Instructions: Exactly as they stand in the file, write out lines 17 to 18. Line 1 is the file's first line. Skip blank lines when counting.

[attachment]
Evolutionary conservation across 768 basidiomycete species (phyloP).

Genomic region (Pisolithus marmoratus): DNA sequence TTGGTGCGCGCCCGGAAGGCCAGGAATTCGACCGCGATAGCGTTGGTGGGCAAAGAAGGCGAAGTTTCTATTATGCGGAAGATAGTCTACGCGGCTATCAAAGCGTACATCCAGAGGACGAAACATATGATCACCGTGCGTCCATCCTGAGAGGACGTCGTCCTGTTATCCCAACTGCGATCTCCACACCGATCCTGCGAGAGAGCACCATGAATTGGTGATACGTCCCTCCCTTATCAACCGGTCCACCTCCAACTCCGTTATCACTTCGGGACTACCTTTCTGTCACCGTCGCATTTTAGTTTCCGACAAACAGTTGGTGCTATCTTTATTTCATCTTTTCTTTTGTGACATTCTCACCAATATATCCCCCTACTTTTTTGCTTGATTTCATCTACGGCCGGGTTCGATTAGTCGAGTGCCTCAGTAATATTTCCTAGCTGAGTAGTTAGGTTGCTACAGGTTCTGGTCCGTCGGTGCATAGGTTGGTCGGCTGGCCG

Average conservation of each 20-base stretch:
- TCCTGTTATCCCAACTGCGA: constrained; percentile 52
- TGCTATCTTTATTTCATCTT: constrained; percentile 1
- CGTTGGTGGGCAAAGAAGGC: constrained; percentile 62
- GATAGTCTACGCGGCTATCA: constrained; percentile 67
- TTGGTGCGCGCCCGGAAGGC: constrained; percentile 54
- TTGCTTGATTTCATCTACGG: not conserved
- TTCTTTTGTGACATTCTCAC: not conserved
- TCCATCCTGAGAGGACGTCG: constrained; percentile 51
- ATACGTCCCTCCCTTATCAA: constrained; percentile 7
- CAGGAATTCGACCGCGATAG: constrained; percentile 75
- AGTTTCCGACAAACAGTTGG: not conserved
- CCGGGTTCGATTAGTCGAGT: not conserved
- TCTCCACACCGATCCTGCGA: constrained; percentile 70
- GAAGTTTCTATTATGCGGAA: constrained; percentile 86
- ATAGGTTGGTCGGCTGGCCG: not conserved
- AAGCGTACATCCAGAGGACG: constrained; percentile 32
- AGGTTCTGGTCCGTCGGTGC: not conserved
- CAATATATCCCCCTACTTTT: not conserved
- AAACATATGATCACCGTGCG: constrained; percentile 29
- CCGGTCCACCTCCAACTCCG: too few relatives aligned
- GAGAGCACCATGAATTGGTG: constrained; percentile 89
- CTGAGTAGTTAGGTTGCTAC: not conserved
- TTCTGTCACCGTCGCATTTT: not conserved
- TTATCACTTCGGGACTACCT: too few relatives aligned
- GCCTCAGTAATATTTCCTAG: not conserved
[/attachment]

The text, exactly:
- GAAGTTTCTATTATGCGGAA: constrained; percentile 86
- ATAGGTTGGTCGGCTGGCCG: not conserved